The Kennedy Assassination Series:
The Kennedy Casket Conspiracy, by Jacob G. Hornberger
The Shot That Killed Kennedy, by Jacob G. Hornberger
The Kennedy Autopsy, Part 1, by Jacob G. Hornberger
The Kennedy Autopsy, Part 2, by Jacob G. Hornberger
The Kennedy Autopsy, Part 3, by Jacob G. Hornberger
The Kennedy Autopsy, Part 4, by Jacob G. Hornberger
The Kennedy Autopsy, Part 5, by Jacob G. Hornberger
The Kennedy Autopsy, Part 6 by Jacob G. Hornberger
The Kennedy Autopsy, Part 7 by Jacob G. Hornberger
The Kennedy Autopsy, Part 8 by Jacob G. Hornberger
The Kennedy Autopsy, Part 9 by Jacob G. Hornberger
The Kennedy Autopsy, Part 10 by Jacob G. Hornberger
The Kennedy Autopsy, Part 11 by Jacob G. Hornberger
The Kennedy Autopsy, Part 12 by Jacob G. Hornberger
There is considerable circumstantial evidence indicating that the conclusions reached by the three pathologists in the autopsy of John F. Kennedy were a work in progress, one that was evolving and developing even after the formal autopsy had been concluded and, in fact, even after Kennedy’s body had been embalmed and delivered to the White House.
Soon after the assassination, two FBI agents in the D.C. area — Francis X. O’Neill and James W. Sibert — were assigned to meet Air Force One at Andrews Air Force Base, accompany Kennedy’s body to the Bethesda morgue, monitor the autopsy, and retrieve any bullet fragments and deliver them to the FBI for ballistics analysis.
O’Neill and Sibert witnessed the autopsy proceedings after they formally began at 8:15 p.m., taking careful notes of what they were seeing and hearing. Four days after the autopsy — November 26, 1963 — they submitted a written report of what they had witnessed, a report that was not included in the Warren Commission Report. In fact, while O’Neill and Sibert were interviewed by Warren Commission staffer Arlen Specter, an interview that left a sour taste in the mouths of both agents, neither of the agents was summoned to testify before the Warren Commission, perhaps owing to what their report contained.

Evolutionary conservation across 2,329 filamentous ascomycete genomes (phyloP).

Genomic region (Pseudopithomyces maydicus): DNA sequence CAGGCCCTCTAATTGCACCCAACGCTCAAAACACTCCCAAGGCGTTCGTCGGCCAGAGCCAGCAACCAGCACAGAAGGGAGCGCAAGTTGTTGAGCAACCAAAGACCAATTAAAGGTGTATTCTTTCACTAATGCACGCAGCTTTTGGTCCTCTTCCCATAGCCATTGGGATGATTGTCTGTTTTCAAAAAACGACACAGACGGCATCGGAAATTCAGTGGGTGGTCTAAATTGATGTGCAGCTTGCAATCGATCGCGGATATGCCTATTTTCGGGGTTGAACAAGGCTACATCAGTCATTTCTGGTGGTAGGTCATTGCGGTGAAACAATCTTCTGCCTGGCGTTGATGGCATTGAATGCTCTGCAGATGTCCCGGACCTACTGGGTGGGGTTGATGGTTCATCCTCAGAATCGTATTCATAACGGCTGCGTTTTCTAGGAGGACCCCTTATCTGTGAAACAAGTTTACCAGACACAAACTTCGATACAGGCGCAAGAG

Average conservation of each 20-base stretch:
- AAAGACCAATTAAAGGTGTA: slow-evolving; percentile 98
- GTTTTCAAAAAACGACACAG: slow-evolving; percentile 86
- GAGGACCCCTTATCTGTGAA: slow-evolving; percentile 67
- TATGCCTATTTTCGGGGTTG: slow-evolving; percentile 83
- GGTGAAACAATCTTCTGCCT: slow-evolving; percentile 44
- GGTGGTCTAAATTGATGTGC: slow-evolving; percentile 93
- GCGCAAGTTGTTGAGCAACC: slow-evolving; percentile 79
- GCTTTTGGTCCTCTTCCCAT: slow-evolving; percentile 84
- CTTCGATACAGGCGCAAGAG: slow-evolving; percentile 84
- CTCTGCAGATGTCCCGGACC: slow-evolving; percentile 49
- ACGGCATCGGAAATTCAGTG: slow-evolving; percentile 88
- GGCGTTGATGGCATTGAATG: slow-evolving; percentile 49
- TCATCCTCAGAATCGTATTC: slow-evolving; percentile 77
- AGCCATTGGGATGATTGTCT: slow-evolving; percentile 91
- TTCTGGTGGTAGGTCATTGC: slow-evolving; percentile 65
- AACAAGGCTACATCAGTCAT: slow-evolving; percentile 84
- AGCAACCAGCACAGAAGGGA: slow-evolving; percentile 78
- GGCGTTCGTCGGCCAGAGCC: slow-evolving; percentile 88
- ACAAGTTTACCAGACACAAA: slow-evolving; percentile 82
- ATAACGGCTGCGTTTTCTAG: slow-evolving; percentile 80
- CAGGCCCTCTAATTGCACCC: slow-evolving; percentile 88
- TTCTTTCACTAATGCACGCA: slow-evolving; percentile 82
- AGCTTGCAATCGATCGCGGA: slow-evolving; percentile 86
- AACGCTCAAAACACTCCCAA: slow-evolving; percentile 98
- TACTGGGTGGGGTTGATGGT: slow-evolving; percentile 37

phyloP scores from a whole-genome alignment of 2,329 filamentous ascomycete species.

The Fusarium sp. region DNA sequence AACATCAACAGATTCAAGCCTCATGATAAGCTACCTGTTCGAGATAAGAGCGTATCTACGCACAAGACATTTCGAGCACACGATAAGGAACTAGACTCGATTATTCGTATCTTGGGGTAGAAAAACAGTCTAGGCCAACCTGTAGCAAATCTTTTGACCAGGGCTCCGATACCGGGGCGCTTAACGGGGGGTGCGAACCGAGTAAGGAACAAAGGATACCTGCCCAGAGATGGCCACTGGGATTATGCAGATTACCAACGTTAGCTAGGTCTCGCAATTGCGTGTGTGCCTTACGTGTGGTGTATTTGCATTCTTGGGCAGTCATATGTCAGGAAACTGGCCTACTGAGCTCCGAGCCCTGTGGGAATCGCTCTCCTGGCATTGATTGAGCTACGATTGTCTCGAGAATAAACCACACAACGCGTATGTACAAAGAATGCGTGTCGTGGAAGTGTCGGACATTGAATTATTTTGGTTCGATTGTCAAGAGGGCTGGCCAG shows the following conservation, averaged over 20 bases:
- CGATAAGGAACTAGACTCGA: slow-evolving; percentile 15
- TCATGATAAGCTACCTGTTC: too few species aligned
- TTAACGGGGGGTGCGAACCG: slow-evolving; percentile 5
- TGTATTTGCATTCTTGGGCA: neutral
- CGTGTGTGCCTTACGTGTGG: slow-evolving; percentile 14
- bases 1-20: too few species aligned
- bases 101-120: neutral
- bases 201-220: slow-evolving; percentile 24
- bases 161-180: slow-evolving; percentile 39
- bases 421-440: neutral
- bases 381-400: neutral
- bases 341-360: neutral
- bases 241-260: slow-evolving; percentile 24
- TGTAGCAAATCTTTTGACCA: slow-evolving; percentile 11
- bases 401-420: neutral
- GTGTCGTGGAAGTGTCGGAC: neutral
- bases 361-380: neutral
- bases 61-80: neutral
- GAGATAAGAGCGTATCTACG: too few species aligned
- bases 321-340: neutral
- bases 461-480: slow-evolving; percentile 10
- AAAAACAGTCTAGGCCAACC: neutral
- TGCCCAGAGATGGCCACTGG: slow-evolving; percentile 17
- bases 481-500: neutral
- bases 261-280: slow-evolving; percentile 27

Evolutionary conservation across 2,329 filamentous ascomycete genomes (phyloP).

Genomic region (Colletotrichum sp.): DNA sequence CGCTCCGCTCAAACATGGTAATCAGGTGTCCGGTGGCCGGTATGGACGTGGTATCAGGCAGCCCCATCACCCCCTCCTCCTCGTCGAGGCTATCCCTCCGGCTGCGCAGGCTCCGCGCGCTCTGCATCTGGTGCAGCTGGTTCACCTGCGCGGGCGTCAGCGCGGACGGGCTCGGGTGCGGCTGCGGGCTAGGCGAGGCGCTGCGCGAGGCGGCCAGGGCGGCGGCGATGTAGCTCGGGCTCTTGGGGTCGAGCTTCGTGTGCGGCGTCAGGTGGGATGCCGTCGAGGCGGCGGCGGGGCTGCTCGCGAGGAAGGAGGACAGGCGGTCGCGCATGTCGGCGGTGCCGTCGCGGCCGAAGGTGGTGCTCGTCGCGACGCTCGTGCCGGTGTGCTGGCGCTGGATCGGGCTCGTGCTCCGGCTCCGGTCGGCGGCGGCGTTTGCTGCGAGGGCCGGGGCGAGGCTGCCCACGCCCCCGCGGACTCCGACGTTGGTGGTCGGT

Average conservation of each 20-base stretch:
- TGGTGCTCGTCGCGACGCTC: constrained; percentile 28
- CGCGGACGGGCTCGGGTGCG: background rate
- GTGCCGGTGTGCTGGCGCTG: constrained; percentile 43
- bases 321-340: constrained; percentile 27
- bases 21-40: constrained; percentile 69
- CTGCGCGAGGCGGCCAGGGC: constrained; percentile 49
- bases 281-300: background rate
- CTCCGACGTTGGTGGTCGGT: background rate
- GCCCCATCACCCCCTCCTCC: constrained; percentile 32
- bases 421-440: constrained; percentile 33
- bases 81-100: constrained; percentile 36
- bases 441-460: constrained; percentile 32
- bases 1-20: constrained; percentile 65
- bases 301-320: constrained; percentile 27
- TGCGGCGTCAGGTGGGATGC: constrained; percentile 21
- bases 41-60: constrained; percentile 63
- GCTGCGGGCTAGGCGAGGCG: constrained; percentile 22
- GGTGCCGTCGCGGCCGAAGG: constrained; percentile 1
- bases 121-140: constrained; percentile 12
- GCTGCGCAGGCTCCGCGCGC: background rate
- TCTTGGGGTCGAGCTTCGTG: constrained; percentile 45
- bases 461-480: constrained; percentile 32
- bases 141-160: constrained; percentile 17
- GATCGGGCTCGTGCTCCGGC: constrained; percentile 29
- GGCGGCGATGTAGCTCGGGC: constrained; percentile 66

As Douglas P. Horne documents in detail in his five-volume work on the assassination, Inside the Assassination Records Review Board, the O’Neill-Sibert report contained autopsy conclusions that are significantly at variance with what became the final autopsy report. According to the O’Neill-Sibert report, by the end of the autopsy the pathologists had concluded that Kennedy had been hit by two shots, one in the back of the head and one in the back of the right shoulder. In fact, what many people don’t realize is that the FBI prepared its own official report on the Kennedy assassination before the Warren Commission submitted its report. The FBI report concluded that two bullets hit Kennedy from behind and one bullet hit Gov. John Connally, who was travelling in the Kennedy limousine (Horne, volume 4, page 1075).
Consider the following “face sheet,” which purports to represent the back of Kennedy’s body, that J. Thornton Boswell, one of the three official pathologists in the Kennedy autopsy, prepared as part of the official autopsy report. The little black spot near the middle of the back represents Kennedy’s back shoulder wound to which O’Neill and Sibert made reference in their report.
Now consider the following photograph of the back of Kennedy’s suit, which depicts a hole that seems to line up with the hole depicted in Boswell’s autopsy face sheet. (Recall that this was the suit that official autopsy pathologist Col. Pierre Finck was denied access to by an unidentified superior military official during the autopsy, as detailed in my article “The Kennedy Autopsy, Part 3”):
According to Horne, a telex to the FBI from O’Neill and Sibert shortly after they left the Bethesda morgue and their official report dated November 26, 1963, concluded that “the bullet entered the upper back ‘just below the shoulders’ and ‘about two inches to the right of the middle line of the spinal column’ and had apparently worked its way out of the president’s back at Parkland Hospital while external cardiac massage was being administered during the attempt to save his life.”